Identifying Confirmatory Bias in the Field: Evidence from a Poll of Experts

56 Pages Posted: 12 May 2012 Last revised: 30 May 2012

See all articles by Rodney Andrews

Rodney Andrews

University of Texas at Dallas

Trevon Logan

Ohio State University; National Bureau of Economic Research (NBER)

Michael Sinkey

affiliation not provided to SSRN

Date Written: May 2012

Abstract

Laboratory experiments have established the existence of cognitive biases, but their explanatory power in real-world economic settings has been difficult to measure. We estimate the extent of a cognitive bias, confirmatory bias, among experts in a real-world environment. In the Associated Press Top 25 College Football Poll expert pollsters are tasked with assessing team quality, and their beliefs are treated week-to-week with game results that serve as signals about an individual team's quality. We exploit the variation provided by actual game results relative to market expectations to develop a novel regression-discontinuity approach to identify confirmatory bias in this real-world setting. We construct a unique personally-assembled dataset that matches more than twenty years of individual game characteristics to poll results and betting market information, and show that teams that slightly exceed and barely miss market expectations are exchangeable. The likelihood of winning the game, the average number of points scored by teams and their opponents, and even the average week of the season are no different between teams that slightly exceed and barely miss market expectations. Pollsters, however, significantly upgrade their beliefs about a team's quality when a team slightly exceeds market expectations. The effects are sizeable-- nearly half of the voters in the poll rank a team one slot higher when they slightly exceed market expectations; one-fifth of the standard deviation in poll points in a given week can be attributed to confirmatory bias. This type of updating suggests that even when informed agents make repeated decisions they may act in a manner which is consistent with confirmatory bias.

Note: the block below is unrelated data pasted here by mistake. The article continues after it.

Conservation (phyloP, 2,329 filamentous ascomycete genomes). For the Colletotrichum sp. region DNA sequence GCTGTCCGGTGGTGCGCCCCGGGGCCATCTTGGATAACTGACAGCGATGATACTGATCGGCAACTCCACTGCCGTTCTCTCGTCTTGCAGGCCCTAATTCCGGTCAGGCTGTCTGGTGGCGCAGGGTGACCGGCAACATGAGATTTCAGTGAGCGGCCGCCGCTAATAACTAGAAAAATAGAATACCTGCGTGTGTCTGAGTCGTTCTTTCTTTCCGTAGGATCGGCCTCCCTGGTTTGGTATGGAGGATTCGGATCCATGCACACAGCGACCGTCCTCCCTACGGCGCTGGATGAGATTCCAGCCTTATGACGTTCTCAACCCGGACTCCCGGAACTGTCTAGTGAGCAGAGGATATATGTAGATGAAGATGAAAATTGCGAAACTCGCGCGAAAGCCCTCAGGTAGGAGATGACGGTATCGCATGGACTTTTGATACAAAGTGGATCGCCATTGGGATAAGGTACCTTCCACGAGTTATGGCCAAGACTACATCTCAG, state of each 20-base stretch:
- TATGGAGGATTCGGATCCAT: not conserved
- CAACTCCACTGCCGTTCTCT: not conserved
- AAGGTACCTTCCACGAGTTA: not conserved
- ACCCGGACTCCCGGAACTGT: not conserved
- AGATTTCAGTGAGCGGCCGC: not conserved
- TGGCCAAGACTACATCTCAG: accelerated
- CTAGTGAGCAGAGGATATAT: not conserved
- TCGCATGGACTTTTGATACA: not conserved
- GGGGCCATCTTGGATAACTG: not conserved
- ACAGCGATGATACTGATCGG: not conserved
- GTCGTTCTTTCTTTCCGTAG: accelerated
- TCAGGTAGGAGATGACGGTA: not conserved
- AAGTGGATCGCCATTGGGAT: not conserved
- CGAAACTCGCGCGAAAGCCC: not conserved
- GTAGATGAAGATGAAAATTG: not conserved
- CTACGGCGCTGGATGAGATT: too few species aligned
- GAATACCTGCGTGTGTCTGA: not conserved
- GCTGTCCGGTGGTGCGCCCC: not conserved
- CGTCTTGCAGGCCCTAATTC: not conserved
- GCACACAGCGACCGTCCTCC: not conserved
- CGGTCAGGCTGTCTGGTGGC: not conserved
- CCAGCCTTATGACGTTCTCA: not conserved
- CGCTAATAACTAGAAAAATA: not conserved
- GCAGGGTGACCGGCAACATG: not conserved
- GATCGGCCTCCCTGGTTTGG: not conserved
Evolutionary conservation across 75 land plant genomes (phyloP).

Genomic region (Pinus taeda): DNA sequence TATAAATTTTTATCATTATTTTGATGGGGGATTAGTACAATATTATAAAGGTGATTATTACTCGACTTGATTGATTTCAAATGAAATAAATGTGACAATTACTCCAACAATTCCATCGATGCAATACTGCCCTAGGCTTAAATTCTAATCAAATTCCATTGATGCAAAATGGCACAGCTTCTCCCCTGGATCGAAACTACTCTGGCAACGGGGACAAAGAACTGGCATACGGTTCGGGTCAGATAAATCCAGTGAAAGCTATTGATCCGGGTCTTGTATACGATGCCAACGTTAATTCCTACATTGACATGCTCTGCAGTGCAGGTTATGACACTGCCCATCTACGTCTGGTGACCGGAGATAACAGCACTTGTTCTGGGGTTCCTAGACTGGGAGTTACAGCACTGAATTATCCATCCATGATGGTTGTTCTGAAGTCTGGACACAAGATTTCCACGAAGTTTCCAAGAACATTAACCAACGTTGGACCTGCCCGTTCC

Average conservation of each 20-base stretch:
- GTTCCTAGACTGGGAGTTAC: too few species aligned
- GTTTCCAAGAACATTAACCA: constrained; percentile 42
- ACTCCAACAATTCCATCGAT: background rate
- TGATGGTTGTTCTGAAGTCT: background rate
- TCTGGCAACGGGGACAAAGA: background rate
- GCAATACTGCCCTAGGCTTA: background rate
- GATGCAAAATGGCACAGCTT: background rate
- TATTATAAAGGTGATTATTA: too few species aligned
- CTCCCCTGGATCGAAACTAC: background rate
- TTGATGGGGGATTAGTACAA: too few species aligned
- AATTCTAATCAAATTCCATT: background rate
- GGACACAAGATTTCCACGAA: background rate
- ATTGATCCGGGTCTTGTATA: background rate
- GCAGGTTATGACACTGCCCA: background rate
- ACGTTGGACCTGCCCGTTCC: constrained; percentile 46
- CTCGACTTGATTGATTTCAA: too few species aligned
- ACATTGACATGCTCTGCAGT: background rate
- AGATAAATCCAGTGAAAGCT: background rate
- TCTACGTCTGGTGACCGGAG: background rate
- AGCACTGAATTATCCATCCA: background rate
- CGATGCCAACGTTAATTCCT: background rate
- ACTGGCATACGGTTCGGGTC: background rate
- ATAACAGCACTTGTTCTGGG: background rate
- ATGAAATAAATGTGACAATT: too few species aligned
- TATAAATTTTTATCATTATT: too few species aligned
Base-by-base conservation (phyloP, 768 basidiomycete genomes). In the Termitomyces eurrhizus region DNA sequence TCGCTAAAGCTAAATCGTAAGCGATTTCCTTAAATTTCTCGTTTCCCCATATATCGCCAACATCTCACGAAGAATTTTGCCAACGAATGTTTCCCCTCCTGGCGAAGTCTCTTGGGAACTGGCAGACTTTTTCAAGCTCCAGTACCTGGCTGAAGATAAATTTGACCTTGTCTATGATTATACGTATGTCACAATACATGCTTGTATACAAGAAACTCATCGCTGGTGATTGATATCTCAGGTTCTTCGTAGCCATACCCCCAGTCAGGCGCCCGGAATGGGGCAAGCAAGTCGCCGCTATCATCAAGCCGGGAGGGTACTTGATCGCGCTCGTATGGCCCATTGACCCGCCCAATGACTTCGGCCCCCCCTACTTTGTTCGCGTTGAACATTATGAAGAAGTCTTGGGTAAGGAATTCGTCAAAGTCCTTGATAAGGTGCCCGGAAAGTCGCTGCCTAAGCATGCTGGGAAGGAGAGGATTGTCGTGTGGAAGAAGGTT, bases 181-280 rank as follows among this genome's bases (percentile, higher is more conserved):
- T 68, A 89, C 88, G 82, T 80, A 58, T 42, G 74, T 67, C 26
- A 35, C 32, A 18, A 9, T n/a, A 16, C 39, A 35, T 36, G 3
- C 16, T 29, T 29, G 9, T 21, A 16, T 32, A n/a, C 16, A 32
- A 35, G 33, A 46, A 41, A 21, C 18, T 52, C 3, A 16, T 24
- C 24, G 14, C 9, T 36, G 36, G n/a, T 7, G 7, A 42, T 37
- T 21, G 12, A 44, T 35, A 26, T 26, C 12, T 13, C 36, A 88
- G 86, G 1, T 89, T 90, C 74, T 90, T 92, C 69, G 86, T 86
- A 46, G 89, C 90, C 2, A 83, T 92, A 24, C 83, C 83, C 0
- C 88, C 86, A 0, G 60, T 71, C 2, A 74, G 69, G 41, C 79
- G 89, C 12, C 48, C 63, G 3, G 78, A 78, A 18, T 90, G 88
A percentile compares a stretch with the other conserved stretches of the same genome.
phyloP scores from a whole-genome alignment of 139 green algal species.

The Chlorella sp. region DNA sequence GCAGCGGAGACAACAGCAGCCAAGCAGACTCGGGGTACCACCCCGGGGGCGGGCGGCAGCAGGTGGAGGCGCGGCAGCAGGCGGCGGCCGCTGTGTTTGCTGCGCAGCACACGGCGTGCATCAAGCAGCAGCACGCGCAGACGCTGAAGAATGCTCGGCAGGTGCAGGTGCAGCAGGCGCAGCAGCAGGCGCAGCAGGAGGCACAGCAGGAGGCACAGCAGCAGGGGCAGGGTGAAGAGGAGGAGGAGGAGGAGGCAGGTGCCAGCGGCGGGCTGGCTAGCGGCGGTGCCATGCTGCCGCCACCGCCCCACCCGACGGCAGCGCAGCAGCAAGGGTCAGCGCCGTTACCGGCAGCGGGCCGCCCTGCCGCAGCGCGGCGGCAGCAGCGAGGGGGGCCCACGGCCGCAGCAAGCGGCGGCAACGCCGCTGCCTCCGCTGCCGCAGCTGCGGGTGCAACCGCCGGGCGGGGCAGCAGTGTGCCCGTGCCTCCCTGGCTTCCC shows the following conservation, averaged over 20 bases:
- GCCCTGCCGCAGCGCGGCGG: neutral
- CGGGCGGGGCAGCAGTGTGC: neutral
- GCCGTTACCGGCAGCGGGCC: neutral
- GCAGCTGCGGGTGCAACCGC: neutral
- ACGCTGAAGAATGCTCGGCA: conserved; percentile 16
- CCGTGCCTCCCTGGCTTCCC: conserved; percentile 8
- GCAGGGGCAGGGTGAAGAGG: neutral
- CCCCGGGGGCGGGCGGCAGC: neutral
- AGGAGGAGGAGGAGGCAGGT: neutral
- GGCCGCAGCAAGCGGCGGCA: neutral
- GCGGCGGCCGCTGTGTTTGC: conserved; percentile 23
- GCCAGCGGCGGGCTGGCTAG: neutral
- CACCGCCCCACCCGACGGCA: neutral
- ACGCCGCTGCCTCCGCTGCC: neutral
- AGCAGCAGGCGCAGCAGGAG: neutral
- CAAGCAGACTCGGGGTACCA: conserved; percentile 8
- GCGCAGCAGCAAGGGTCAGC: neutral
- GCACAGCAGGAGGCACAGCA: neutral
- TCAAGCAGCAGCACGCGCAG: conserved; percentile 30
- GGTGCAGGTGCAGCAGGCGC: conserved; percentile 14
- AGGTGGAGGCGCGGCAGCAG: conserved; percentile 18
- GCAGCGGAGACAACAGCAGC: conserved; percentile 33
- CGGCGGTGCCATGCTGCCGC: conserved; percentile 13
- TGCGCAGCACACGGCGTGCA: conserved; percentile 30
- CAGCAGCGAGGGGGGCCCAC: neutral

Suggested Citation

Andrews, Rodney and Logan, Trevon and Sinkey, Michael, Identifying Confirmatory Bias in the Field: Evidence from a Poll of Experts (May 2012). NBER Working Paper No. w18064. Available at SSRN: https://ssrn.com/abstract=2056692

Rodney Andrews (Contact Author)

University of Texas at Dallas ( email )

Trevon Logan

Ohio State University ( email )

2100 Neil Avenue
Columbus, OH OH 43210
United States

National Bureau of Economic Research (NBER)

1050 Massachusetts Avenue
Cambridge, MA 02138
United States

Michael Sinkey

affiliation not provided to SSRN ( email )

No Address Available

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